Ember said...

:0) I'm looking forward to the Wretched Wretch being able to have a bath in that sink - I thing he's still small enough - my own children loved the novelty of sink baths when they were little!

Michelle-ozark crafter said...

Hooray for having a kitchen again!

Ember said...

Yes indeedy!

Sharmayne said...

What a fantastic improvement! I can see why you are so happy with it all.... it works so well and looks just lovely!

Ember said...

:0) Thank you, Sharmayne!

BLD in MT said...

It is just fantastic! Its so drastically and wonderfully different than what you started with! Good work!

Ember said...

:0)

We wanted four things:
1) A kitchen where we could eat and chat together as well as cook
2) To let the light in unimpeded by blocky cupboards
3) Kitchen units designed and made by a local craftsman working for himself and using (at least some) reclaimed materials, not a mass-produced factory product.
4) For the window to be fully exposed not partly obscured by kitchen units.

Rapunzel said...

Gazing like a hamster clasps his paws and gazes? Or gazing just the same way you customarily clasp our hands and gaze at hamsters?

Either way it's a lovely pantry, and the pantry is my favorite room of any house!

Your new kitchen is beautiful,like the loveliness of a bride whose dear family have been trying to marry her off for twenty years or so. The extended waiting makes it more special!

Ember said...

:0) The first one. The hamster gazing, not gazing at the hamster.

And yes, indeed - you speak truth! We moved into this house in November of 2009, knowing that ONE thing we wanted to change was the kitchen. But we had to renovate and repair from top to bottom - including having the wall re-pointed round the entire circumference of an eighty-foot garden!
When we moved in the kitchen ceiling was falling down so we did repair that; but, in the course of the time we've been here, twice we've run out of money and had to stop and allow funds to re-establish. The kitchen has been the Final Thing, the Last Stretch.
It's true Alice wants some tweaks to her room decor and her window is dodgy, but every other place is now Totally Overhauled. Phew!

Monastic Housewife said...

It looks so lovely and light!
And calm.
The sink is fabulous and your pantry looks like a great space that's easy to access.
I'm sure you are going to be happy working in your new kitchen.
blessings..Trish

Bean said...

Very nice. Obviously a lot of thought went into the design and it shows. Simple lines, and a pleasing elegance.
Love it.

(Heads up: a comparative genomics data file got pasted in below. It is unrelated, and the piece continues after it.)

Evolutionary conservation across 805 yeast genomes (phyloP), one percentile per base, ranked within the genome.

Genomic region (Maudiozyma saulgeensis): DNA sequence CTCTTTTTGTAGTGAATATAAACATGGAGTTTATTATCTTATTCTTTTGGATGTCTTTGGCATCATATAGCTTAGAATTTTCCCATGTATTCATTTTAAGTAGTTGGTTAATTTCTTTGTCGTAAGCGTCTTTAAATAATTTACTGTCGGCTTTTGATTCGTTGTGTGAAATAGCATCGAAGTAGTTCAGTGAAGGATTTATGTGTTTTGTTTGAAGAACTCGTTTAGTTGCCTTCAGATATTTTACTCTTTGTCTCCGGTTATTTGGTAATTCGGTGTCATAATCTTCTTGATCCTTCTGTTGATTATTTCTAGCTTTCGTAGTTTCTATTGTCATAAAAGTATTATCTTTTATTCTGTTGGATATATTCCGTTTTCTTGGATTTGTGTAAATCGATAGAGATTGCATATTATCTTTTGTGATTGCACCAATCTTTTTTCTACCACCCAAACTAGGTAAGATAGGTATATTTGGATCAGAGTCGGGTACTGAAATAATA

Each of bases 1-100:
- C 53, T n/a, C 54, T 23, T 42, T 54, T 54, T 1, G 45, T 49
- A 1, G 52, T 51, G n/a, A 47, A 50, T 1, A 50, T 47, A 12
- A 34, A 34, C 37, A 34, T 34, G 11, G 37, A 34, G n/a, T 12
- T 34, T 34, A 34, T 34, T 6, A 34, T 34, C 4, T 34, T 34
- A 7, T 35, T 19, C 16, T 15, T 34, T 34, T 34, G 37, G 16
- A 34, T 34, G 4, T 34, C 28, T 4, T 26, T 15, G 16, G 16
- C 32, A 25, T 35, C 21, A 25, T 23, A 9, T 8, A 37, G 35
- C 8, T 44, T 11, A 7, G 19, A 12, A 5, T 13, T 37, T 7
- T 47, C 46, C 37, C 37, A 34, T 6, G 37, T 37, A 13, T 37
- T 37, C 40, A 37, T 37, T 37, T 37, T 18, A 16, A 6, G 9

Bean

Ember said...

:0) Thank you, Trish.

Bean, yes - though what we ended up with seems simple enough, it did take us ages and ages to decide upon it - hey, there are 5 strong-minded people living in this house; it takes us ages to decide on anything!

Deborah said...

I want your kitchen :-D

Ember said...

:0D

Tess said...

Love both the kitchen and the pantry. I especially like the calm background colour you've painted the kitchen walls - it works beautifully with the wood and is so restful.

Ember said...

:0) Fired Earth. "Malm". x

Asta Lander said...

Penelope - your kitchen - I am sure when your guests enter it they feel they can breather easier. Beautiful.
Asta x

Ember said...

Asta . . . I know you . . . you are on Facebook - one of the two ladies with the fab Simply Living Challenge page, yes? Good to see you! x

Slippyroad said...

I didn't see your kitchen until several days after you posted it. Then I had to contemplate a bit. The differences between your kitchen and mine are interesting. If you include your table, your counter space is about the same as mine, but your fridge and stove are so small. People are amazed at the amount of cooking I do in the little space I have, but I am amazed you can cook on such a small stove. Do you make big batches of things, or do you only cook in small batches? I make large batches and then freeze the food in smaller batches. We have a large upright freezer and a separate large fridge (with no freezer). We also have a chest freezer in the basement. These all start out being packed full in the fall and we eat out of them through the winter. There is always a push starting about now to eat up what is in the freezers so that we can start filling them up again. The strawberries begin to ripen at the beginning of July and we fill the freezers through the summer.